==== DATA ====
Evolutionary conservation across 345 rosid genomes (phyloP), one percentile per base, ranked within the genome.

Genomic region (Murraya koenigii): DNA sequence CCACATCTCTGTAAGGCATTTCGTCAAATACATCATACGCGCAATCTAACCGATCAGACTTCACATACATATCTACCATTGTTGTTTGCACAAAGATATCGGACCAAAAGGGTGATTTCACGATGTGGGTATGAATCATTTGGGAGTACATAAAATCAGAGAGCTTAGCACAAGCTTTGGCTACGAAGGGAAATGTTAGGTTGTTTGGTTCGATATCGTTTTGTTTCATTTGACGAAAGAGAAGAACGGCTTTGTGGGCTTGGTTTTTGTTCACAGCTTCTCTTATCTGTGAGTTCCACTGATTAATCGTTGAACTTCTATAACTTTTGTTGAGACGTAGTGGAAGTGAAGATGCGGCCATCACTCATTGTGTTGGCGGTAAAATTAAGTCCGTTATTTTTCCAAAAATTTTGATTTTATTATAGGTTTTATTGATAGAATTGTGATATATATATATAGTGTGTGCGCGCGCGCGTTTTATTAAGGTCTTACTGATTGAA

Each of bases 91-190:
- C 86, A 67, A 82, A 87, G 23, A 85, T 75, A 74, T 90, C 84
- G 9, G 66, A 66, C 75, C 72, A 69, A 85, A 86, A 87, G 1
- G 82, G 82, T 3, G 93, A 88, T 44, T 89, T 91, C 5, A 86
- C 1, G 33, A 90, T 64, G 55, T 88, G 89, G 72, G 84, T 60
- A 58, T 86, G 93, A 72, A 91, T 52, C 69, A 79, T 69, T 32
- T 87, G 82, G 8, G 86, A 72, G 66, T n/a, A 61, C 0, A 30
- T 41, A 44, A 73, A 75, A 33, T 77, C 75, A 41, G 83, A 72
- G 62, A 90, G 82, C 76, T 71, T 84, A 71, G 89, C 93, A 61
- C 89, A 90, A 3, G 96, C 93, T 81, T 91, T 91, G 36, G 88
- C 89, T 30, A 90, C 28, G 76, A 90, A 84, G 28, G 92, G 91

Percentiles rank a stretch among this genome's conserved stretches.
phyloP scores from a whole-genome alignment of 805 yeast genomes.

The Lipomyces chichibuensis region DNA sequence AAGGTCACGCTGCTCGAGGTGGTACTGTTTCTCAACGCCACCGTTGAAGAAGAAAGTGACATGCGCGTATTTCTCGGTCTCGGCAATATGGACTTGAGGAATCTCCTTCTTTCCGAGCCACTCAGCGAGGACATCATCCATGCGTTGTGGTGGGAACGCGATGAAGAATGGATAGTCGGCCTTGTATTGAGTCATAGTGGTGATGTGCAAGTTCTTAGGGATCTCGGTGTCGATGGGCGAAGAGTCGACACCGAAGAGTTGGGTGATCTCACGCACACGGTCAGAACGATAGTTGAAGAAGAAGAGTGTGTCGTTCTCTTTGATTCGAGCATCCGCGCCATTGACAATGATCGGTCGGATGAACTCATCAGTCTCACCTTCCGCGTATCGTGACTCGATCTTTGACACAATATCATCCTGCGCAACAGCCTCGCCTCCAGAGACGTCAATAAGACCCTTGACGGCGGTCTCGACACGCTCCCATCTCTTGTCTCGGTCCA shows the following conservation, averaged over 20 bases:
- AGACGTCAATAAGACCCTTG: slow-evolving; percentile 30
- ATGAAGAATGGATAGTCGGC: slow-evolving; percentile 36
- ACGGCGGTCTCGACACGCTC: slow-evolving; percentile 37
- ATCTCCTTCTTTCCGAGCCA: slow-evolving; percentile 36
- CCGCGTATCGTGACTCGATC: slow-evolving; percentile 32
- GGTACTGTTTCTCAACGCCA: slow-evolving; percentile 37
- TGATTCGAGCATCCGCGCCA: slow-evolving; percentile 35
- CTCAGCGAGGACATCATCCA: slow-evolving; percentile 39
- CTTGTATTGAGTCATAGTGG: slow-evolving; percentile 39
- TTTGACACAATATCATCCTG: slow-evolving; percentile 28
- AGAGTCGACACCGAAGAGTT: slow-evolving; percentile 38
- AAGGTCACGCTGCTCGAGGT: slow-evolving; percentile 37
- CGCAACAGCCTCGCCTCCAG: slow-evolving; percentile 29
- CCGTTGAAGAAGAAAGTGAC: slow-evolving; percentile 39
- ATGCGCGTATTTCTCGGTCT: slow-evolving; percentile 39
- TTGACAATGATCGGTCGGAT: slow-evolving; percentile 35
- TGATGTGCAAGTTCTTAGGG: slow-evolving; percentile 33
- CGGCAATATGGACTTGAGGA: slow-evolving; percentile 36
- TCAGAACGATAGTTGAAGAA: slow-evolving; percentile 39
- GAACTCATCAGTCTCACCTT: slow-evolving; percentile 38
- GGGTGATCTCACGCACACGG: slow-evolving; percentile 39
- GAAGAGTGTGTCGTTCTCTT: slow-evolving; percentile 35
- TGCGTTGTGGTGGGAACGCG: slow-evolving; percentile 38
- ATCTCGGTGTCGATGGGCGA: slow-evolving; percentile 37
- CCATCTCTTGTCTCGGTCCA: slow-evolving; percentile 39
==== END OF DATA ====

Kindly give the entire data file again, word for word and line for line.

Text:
Evolutionary conservation across 345 rosid genomes (phyloP), one percentile per base, ranked within the genome.

Genomic region (Murraya koenigii): DNA sequence CCACATCTCTGTAAGGCATTTCGTCAAATACATCATACGCGCAATCTAACCGATCAGACTTCACATACATATCTACCATTGTTGTTTGCACAAAGATATCGGACCAAAAGGGTGATTTCACGATGTGGGTATGAATCATTTGGGAGTACATAAAATCAGAGAGCTTAGCACAAGCTTTGGCTACGAAGGGAAATGTTAGGTTGTTTGGTTCGATATCGTTTTGTTTCATTTGACGAAAGAGAAGAACGGCTTTGTGGGCTTGGTTTTTGTTCACAGCTTCTCTTATCTGTGAGTTCCACTGATTAATCGTTGAACTTCTATAACTTTTGTTGAGACGTAGTGGAAGTGAAGATGCGGCCATCACTCATTGTGTTGGCGGTAAAATTAAGTCCGTTATTTTTCCAAAAATTTTGATTTTATTATAGGTTTTATTGATAGAATTGTGATATATATATATAGTGTGTGCGCGCGCGCGTTTTATTAAGGTCTTACTGATTGAA

Each of bases 91-190:
- C 86, A 67, A 82, A 87, G 23, A 85, T 75, A 74, T 90, C 84
- G 9, G 66, A 66, C 75, C 72, A 69, A 85, A 86, A 87, G 1
- G 82, G 82, T 3, G 93, A 88, T 44, T 89, T 91, C 5, A 86
- C 1, G 33, A 90, T 64, G 55, T 88, G 89, G 72, G 84, T 60
- A 58, T 86, G 93, A 72, A 91, T 52, C 69, A 79, T 69, T 32
- T 87, G 82, G 8, G 86, A 72, G 66, T n/a, A 61, C 0, A 30
- T 41, A 44, A 73, A 75, A 33, T 77, C 75, A 41, G 83, A 72
- G 62, A 90, G 82, C 76, T 71, T 84, A 71, G 89, C 93, A 61
- C 89, A 90, A 3, G 96, C 93, T 81, T 91, T 91, G 36, G 88
- C 89, T 30, A 90, C 28, G 76, A 90, A 84, G 28, G 92, G 91

Percentiles rank a stretch among this genome's conserved stretches.
phyloP scores from a whole-genome alignment of 805 yeast genomes.

The Lipomyces chichibuensis region DNA sequence AAGGTCACGCTGCTCGAGGTGGTACTGTTTCTCAACGCCACCGTTGAAGAAGAAAGTGACATGCGCGTATTTCTCGGTCTCGGCAATATGGACTTGAGGAATCTCCTTCTTTCCGAGCCACTCAGCGAGGACATCATCCATGCGTTGTGGTGGGAACGCGATGAAGAATGGATAGTCGGCCTTGTATTGAGTCATAGTGGTGATGTGCAAGTTCTTAGGGATCTCGGTGTCGATGGGCGAAGAGTCGACACCGAAGAGTTGGGTGATCTCACGCACACGGTCAGAACGATAGTTGAAGAAGAAGAGTGTGTCGTTCTCTTTGATTCGAGCATCCGCGCCATTGACAATGATCGGTCGGATGAACTCATCAGTCTCACCTTCCGCGTATCGTGACTCGATCTTTGACACAATATCATCCTGCGCAACAGCCTCGCCTCCAGAGACGTCAATAAGACCCTTGACGGCGGTCTCGACACGCTCCCATCTCTTGTCTCGGTCCA shows the following conservation, averaged over 20 bases:
- AGACGTCAATAAGACCCTTG: slow-evolving; percentile 30
- ATGAAGAATGGATAGTCGGC: slow-evolving; percentile 36
- ACGGCGGTCTCGACACGCTC: slow-evolving; percentile 37
- ATCTCCTTCTTTCCGAGCCA: slow-evolving; percentile 36
- CCGCGTATCGTGACTCGATC: slow-evolving; percentile 32
- GGTACTGTTTCTCAACGCCA: slow-evolving; percentile 37
- TGATTCGAGCATCCGCGCCA: slow-evolving; percentile 35
- CTCAGCGAGGACATCATCCA: slow-evolving; percentile 39
- CTTGTATTGAGTCATAGTGG: slow-evolving; percentile 39
- TTTGACACAATATCATCCTG: slow-evolving; percentile 28
- AGAGTCGACACCGAAGAGTT: slow-evolving; percentile 38
- AAGGTCACGCTGCTCGAGGT: slow-evolving; percentile 37
- CGCAACAGCCTCGCCTCCAG: slow-evolving; percentile 29
- CCGTTGAAGAAGAAAGTGAC: slow-evolving; percentile 39
- ATGCGCGTATTTCTCGGTCT: slow-evolving; percentile 39
- TTGACAATGATCGGTCGGAT: slow-evolving; percentile 35
- TGATGTGCAAGTTCTTAGGG: slow-evolving; percentile 33
- CGGCAATATGGACTTGAGGA: slow-evolving; percentile 36
- TCAGAACGATAGTTGAAGAA: slow-evolving; percentile 39
- GAACTCATCAGTCTCACCTT: slow-evolving; percentile 38
- GGGTGATCTCACGCACACGG: slow-evolving; percentile 39
- GAAGAGTGTGTCGTTCTCTT: slow-evolving; percentile 35
- TGCGTTGTGGTGGGAACGCG: slow-evolving; percentile 38
- ATCTCGGTGTCGATGGGCGA: slow-evolving; percentile 37
- CCATCTCTTGTCTCGGTCCA: slow-evolving; percentile 39